Quick take

Employment gains continue as Canada reopens for the summer

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  • The Canadian labour market added 94,000 (+0.5%) positions in July, bringing total employment within 1.3 per cent of pre-pandemic (February 2020) levels. In contrast to June, gains this month were led by growth in full time employment (+83,000), while gains in part time employment (+11,000) were relatively modest.
  • Labour force participation rates remained unchanged on the previous month at 65.2 per cent. Meanwhile, the unemployment rate dropped to 7.5 per cent, a small decline that brings it in line with the low recorded in March 2021.
  • Job growth was, unsurprisingly, concentrated among service industries (92,900), with the strongest gains in high-contact services, including accommodation and food services (+35,000).
    • Meanwhile, sectors less sensitive to restrictions, including finance, insurance, real estate, rental and leasing (+14,800) along with the health care and social assistance (+13,100) sectors also performed well.
    • On the goods side, employment remained flat, as gains in manufacturing (+8,800) were offset by falls in construction (–3,900) and agriculture (–4,200).
  • Six of ten provinces saw employment grow in July with Ontario (+72,000) leading the charge. Alberta (+12,300) and Manitoba (+7,400) also registered strong gains. Notable employment declines were recorded in Saskatchewan (–4,500), British Columbia (–3,100), and New Brunswick (–2,500).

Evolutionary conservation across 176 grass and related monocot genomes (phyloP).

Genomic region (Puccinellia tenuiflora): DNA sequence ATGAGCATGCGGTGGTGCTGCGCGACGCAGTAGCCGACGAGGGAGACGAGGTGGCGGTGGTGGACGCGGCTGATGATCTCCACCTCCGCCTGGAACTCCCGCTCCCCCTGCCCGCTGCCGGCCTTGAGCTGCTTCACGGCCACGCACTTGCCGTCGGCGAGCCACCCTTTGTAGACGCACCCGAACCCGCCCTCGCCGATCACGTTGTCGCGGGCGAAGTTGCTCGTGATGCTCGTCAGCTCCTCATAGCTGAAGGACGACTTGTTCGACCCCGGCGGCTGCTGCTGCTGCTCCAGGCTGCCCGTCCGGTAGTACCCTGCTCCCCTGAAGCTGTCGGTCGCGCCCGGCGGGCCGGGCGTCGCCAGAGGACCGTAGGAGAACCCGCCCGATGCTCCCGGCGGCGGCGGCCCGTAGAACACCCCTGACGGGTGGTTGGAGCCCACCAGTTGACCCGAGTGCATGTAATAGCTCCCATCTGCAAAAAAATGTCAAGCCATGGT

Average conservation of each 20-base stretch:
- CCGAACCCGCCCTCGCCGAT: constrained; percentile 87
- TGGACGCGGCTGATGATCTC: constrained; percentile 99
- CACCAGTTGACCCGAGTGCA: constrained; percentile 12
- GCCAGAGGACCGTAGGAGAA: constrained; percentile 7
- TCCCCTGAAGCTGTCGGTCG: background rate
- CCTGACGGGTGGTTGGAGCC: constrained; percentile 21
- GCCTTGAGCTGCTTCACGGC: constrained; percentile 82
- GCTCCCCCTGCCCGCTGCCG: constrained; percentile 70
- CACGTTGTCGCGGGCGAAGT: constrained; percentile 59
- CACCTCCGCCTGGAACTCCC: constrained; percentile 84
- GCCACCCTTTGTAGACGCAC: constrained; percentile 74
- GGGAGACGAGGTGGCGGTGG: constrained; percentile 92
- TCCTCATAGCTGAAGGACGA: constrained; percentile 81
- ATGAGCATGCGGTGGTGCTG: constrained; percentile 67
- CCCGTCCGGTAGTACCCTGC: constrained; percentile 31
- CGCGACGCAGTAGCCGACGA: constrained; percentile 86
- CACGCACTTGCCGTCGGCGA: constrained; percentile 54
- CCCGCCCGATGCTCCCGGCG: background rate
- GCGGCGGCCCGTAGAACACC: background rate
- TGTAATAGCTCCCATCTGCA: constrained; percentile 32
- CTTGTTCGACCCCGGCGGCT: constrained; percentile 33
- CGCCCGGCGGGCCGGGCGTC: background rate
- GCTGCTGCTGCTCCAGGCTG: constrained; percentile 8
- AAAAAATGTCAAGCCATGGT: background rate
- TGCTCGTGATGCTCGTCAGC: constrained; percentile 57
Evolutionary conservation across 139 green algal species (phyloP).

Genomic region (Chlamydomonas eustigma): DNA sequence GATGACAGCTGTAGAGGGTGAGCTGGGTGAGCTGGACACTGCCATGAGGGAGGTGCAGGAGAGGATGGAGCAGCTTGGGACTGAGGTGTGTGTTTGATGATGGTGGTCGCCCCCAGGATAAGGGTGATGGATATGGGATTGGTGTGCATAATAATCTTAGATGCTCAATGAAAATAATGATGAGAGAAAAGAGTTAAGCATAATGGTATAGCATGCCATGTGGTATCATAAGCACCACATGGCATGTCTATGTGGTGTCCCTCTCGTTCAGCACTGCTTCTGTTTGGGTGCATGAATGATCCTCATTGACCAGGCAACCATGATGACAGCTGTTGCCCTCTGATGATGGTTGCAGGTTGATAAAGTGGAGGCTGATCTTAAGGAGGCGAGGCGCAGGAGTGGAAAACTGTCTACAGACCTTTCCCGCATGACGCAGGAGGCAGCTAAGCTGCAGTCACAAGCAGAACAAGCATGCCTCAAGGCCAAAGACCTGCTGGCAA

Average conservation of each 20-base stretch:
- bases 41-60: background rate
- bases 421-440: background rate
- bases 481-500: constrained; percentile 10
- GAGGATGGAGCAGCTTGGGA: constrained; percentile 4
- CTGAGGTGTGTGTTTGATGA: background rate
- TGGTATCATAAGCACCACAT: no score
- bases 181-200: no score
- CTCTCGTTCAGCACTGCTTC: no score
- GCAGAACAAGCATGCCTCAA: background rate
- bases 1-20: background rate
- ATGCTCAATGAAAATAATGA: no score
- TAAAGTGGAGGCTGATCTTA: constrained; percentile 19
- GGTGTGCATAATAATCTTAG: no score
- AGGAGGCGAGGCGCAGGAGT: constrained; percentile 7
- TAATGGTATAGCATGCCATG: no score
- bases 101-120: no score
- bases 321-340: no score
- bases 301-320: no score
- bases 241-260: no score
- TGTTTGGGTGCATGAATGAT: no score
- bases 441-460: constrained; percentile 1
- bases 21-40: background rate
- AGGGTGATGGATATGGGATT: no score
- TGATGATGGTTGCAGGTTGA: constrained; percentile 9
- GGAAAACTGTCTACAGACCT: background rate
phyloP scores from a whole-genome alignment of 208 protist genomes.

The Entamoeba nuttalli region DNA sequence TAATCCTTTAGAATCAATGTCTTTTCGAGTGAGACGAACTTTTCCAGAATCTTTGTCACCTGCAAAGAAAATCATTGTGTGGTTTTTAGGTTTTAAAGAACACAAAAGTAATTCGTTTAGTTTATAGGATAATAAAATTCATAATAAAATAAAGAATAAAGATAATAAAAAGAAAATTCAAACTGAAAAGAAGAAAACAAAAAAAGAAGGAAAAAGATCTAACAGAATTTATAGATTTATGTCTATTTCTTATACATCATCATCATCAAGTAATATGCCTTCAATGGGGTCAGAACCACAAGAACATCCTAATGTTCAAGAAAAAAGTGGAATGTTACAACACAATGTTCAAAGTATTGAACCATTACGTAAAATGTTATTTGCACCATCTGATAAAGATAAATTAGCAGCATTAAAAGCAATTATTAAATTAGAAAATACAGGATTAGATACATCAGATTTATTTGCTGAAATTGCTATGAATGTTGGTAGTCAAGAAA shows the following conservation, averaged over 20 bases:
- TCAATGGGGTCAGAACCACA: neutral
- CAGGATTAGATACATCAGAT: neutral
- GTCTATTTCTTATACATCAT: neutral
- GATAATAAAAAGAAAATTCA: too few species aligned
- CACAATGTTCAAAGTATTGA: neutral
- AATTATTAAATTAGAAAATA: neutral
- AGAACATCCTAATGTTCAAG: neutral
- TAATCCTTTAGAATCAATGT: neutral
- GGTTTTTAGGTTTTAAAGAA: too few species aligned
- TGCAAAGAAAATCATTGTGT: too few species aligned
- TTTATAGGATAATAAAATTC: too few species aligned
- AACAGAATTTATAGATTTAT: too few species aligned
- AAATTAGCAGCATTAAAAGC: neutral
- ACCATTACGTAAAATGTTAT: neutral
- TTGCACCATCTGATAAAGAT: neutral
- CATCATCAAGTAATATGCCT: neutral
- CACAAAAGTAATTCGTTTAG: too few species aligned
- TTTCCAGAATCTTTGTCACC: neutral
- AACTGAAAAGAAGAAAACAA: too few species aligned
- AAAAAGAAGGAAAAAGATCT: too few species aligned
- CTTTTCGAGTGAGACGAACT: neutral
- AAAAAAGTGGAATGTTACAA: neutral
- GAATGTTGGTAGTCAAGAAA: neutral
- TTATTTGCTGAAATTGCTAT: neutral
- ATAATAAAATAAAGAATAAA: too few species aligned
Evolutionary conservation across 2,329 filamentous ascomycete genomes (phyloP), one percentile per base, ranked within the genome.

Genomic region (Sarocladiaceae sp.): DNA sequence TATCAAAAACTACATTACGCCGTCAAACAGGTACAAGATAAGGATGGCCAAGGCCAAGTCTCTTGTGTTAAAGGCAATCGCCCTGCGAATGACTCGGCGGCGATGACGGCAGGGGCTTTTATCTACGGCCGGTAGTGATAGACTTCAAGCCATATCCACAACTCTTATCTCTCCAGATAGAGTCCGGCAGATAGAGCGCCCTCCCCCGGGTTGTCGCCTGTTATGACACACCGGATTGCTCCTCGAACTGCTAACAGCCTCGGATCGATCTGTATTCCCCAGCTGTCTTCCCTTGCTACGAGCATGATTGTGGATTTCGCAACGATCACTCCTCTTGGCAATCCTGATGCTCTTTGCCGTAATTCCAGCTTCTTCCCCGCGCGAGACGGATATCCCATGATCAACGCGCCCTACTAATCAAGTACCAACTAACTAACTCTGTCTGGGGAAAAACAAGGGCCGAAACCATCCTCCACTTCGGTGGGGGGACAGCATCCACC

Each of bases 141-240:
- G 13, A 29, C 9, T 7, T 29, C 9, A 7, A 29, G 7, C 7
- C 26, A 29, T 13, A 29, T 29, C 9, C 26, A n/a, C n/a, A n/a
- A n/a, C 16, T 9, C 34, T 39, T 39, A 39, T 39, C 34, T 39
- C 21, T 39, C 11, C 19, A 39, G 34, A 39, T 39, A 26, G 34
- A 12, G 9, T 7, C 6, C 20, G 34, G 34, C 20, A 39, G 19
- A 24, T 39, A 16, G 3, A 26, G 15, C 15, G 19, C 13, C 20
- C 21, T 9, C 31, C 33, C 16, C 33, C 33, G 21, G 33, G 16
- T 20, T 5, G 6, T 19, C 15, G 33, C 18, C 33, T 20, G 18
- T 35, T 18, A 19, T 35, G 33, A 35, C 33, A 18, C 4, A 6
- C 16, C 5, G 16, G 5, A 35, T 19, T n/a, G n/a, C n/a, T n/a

• In a signal of declining labour underutilization, the number of people working less than half their usual hours declined by 10.1 per cent. Meanwhile, total hours worked grew by 1.7 per cent, just 2.7 per cent off pre-pandemic levels.

Key insights:

  • Reopen and jobs will grow! That’s the mantra the labour market has followed. The labour market recovery is now at its most advanced stage since the pandemic’s onset. High vaccination rates have allowed provinces to proceed along the pathway to a full reopening of the economy.
  • However, not all is fine and dandy. While July’s fall in the unemployment rate is of course welcome, the share of the unemployed who have been out of work for 27 weeks or more (long-term unemployed) still account for almost 30 per cent of total unemployment. Worse still, the number of people unemployed for a year or more account for more than two-thirds of long-term unemployment, the highest on record. An inclusive labour market recovery requires reversing the stubbornly high long-term unemployment.
  • At the current rate, Canada is likely to surpass pre-pandemic levels of employment by the end of-2021. Despite further gains expected over the rest of the summer, a resurgence in novel variants in the fall may drain energy from the labour market, especially if restrictions are reinstated. We’re not out of the woods just yet.

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Liam Daly

Liam Daly


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